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Thread: Fixing loose tsuka-ito

  1. #1
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    Default Fixing loose tsuka-ito

    Hello,

    Im new to this forum. But i had a question. I have heard that it is possible to have loose tsukamaki fixed by a professional by him unwrapping the loose end and re-wrapping it tighter. Is it possible for this to happen?

    Have a good one.

    David Torez

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    The problem would be that once the knot is tied, the loose ends are cut off. Trying to rewrap and then retie the short ito would be difficult.

    However, ito is not that expensive, compared to the cost of the craftsman's time, so having it rewrapped with new ito is probably the best way to go.

    HTH.
    Yours in Budo,
    ---Brian---

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    Quote Originally Posted by Brian Owens
    The problem would be that once the knot is tied, the loose ends are cut off. Trying to rewrap and then retie the short ito would be difficult.

    However, ito is not that expensive, compared to the cost of the craftsman's time, so having it rewrapped with new ito is probably the best way to go.
    A total rewrap would definitely be recommended, though it also depends on how loose the ito is. If it's not unraveling, and just shifts a little bit, you can use white glue. Put a dab of white glue on a toothpick, then spread the white glue under the loose part of the ito, between the ito and the same. That'll keep it in place for a while. I normally do this anyway when I get a sword that has silk or cotton ito.

    Jay
    Jose "Jay" Mijares
    Nakamura Ryu Batto-Do -- Kenshinkan Dojo (San Francisco Bay Area)

  4. #4

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    Quote Originally Posted by davidtorez
    Hello,

    Im new to this forum. But i had a question. I have heard that it is possible to have loose tsukamaki fixed by a professional by him unwrapping the loose end and re-wrapping it tighter. Is it possible for this to happen?

    Have a good one.

    David Torez
    Where did you hear that? Given how long it would take to do the knots at the end with nothing to hold onto (not to mention how very difficult it would be), it would be faster (and vastly better) to just rewrap the whole thing in new ito.

    I have fixed knots that have started to come apart just a bit and that can be a royal pain. Needle nose pliers, lots of swearing, and then a few drops of superglue strategically placed. But total unwrapping? No way.

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    Thank you. So, what you guys are saying is that it "would" be possbile to just rewrap the loose end, but it would be very hard and very time consuming?

    Have a good one.

    David Torez

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    Sure, it's "possible." It's just not practical.

    I doubt you'd find any professional willing to do it. It's simply not a workman-like way to do the job. It'd be like asking an electrician to splice together ten 5-foot sections of old wire rather than using a 50-foot section of new wire. What would be the point?
    Yours in Budo,
    ---Brian---

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    You would be surprised of what an electrician would do Brian. Yes I am an electrician. Seriousness aside; rewrap the whole thing with a new ito. That’s the best.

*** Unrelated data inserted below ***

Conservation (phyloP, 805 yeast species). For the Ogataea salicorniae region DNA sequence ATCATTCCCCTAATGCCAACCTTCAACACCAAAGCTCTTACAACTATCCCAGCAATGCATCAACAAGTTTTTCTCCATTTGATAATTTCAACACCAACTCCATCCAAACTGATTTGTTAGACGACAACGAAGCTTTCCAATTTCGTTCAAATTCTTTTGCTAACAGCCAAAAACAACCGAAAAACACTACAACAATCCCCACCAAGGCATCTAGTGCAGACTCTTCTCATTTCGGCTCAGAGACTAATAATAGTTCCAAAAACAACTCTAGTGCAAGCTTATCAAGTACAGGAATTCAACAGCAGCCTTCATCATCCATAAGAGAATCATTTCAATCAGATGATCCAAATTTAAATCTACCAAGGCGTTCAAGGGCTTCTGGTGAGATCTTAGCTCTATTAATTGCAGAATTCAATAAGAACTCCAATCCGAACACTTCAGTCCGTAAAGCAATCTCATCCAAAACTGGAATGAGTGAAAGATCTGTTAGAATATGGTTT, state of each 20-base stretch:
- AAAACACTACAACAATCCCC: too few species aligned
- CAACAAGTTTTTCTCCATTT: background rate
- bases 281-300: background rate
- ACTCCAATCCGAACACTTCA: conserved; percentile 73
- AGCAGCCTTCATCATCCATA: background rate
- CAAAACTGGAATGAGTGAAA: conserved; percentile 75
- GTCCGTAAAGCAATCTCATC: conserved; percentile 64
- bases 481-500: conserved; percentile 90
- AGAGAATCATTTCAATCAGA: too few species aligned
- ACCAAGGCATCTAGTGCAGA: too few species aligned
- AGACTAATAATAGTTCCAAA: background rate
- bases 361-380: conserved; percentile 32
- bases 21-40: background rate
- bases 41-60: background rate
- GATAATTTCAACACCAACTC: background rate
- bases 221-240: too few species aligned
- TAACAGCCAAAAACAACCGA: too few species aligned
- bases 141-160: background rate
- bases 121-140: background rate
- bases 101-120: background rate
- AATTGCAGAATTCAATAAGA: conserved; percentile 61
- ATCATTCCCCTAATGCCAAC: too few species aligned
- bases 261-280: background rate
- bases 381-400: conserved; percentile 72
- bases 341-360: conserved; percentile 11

Steffen Gjerding
    Kakudokan dojo

    Yup, lousy english

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    Hi David

    Something to consider is to weigh up the overall quality of the sword in question. If the sword is a low end, then the rewrap cost could exceed the cost of a new sword.

    A few strategically place drops of epoxy glue under the loose areas may fix the problem in the short term.

    I ideally a rewrap with new ito is the best option but just way up the the overall expense and time and decide which option best fits time, budget etc.

    Cheers

    Jason
    Jason Anstey

    "I'm not very smart but I can lift heavy things"

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    Thanks for the answers. To answer your question Brian, the point would be to save time and money I suppose, althought as everyone mentioned, the job might not be as good.

    Have a good one.

    David Torez
    Jeremy Hagop

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    Quote Originally Posted by jezah81
    ...To answer your question Brian, the point would be to save time and money I suppose, althought as everyone mentioned, the job might not be as good. ...
    Just be aware, it almost surely would not save time, and time is money.

    Trying to tie a tight knot when you have essentially no bitter ends with which to work would be an exercise in frustration. It would be much faster to rewrap the tsuka in new ito, tie a good knot, and then cut off the ends, than to try to do the same with the ends already cut off.

    It's not a matter of the job not being "as good," it's that trying to do it with too short an ito would likely result in a job that was unacceptable, and would come undone with any even moderately hard use.

    If for some reason you just can't get a rewrap done properly, then don't do it at all. Just glue down the loose ito and then coat the whole thing over. There is precedence for that, although I don't care for it myself.
    Yours in Budo,
    ---Brian---

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    [Moderator hat on]
    Uh, "David" --

    Why is your third post coming across as being written by Jeremy Hagop?
    Yours in Budo,
    ---Brian---

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    Sorry! Me and my flatmate share the same computer and forgot to log out the last time he went off!

    Have a good one.

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